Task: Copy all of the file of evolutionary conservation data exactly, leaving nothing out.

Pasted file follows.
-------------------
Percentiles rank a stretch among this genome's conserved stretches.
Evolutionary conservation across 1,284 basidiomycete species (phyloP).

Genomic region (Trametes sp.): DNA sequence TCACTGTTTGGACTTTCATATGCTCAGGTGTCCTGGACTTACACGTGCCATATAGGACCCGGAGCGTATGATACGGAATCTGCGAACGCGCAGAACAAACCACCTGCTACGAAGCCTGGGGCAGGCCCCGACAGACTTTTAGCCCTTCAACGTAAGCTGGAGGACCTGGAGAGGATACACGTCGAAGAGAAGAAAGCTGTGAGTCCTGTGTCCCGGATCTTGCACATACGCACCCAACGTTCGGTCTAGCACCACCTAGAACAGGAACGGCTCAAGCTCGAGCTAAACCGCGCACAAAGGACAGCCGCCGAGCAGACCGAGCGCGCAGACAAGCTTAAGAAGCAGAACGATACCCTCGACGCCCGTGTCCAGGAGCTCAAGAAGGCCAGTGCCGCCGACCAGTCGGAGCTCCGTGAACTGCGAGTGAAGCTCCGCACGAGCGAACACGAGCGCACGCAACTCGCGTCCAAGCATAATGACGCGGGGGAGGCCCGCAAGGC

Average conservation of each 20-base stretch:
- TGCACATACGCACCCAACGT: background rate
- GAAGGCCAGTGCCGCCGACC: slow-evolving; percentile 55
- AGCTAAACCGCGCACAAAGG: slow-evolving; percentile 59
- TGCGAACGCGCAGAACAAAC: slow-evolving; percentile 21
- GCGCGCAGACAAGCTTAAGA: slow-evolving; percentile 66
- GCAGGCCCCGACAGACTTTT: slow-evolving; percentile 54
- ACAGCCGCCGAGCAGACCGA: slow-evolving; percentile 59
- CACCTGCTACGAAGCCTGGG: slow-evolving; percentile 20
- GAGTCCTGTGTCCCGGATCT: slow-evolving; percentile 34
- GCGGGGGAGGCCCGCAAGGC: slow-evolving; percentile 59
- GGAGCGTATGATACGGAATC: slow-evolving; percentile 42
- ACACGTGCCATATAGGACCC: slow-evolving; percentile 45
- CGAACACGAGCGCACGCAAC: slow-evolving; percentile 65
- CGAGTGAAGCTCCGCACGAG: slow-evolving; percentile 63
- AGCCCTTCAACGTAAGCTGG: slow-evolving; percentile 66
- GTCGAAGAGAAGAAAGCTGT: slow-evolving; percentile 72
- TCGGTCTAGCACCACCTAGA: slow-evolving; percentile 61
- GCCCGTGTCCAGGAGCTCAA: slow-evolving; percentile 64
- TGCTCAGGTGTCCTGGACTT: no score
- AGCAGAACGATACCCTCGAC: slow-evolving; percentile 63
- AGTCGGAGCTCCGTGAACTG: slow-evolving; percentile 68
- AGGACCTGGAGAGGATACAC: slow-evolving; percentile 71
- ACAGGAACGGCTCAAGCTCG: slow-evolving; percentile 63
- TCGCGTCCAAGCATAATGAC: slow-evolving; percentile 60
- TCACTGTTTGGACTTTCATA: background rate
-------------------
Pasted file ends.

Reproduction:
Percentiles rank a stretch among this genome's conserved stretches.
Evolutionary conservation across 1,284 basidiomycete species (phyloP).

Genomic region (Trametes sp.): DNA sequence TCACTGTTTGGACTTTCATATGCTCAGGTGTCCTGGACTTACACGTGCCATATAGGACCCGGAGCGTATGATACGGAATCTGCGAACGCGCAGAACAAACCACCTGCTACGAAGCCTGGGGCAGGCCCCGACAGACTTTTAGCCCTTCAACGTAAGCTGGAGGACCTGGAGAGGATACACGTCGAAGAGAAGAAAGCTGTGAGTCCTGTGTCCCGGATCTTGCACATACGCACCCAACGTTCGGTCTAGCACCACCTAGAACAGGAACGGCTCAAGCTCGAGCTAAACCGCGCACAAAGGACAGCCGCCGAGCAGACCGAGCGCGCAGACAAGCTTAAGAAGCAGAACGATACCCTCGACGCCCGTGTCCAGGAGCTCAAGAAGGCCAGTGCCGCCGACCAGTCGGAGCTCCGTGAACTGCGAGTGAAGCTCCGCACGAGCGAACACGAGCGCACGCAACTCGCGTCCAAGCATAATGACGCGGGGGAGGCCCGCAAGGC

Average conservation of each 20-base stretch:
- TGCACATACGCACCCAACGT: background rate
- GAAGGCCAGTGCCGCCGACC: slow-evolving; percentile 55
- AGCTAAACCGCGCACAAAGG: slow-evolving; percentile 59
- TGCGAACGCGCAGAACAAAC: slow-evolving; percentile 21
- GCGCGCAGACAAGCTTAAGA: slow-evolving; percentile 66
- GCAGGCCCCGACAGACTTTT: slow-evolving; percentile 54
- ACAGCCGCCGAGCAGACCGA: slow-evolving; percentile 59
- CACCTGCTACGAAGCCTGGG: slow-evolving; percentile 20
- GAGTCCTGTGTCCCGGATCT: slow-evolving; percentile 34
- GCGGGGGAGGCCCGCAAGGC: slow-evolving; percentile 59
- GGAGCGTATGATACGGAATC: slow-evolving; percentile 42
- ACACGTGCCATATAGGACCC: slow-evolving; percentile 45
- CGAACACGAGCGCACGCAAC: slow-evolving; percentile 65
- CGAGTGAAGCTCCGCACGAG: slow-evolving; percentile 63
- AGCCCTTCAACGTAAGCTGG: slow-evolving; percentile 66
- GTCGAAGAGAAGAAAGCTGT: slow-evolving; percentile 72
- TCGGTCTAGCACCACCTAGA: slow-evolving; percentile 61
- GCCCGTGTCCAGGAGCTCAA: slow-evolving; percentile 64
- TGCTCAGGTGTCCTGGACTT: no score
- AGCAGAACGATACCCTCGAC: slow-evolving; percentile 63
- AGTCGGAGCTCCGTGAACTG: slow-evolving; percentile 68
- AGGACCTGGAGAGGATACAC: slow-evolving; percentile 71
- ACAGGAACGGCTCAAGCTCG: slow-evolving; percentile 63
- TCGCGTCCAAGCATAATGAC: slow-evolving; percentile 60
- TCACTGTTTGGACTTTCATA: background rate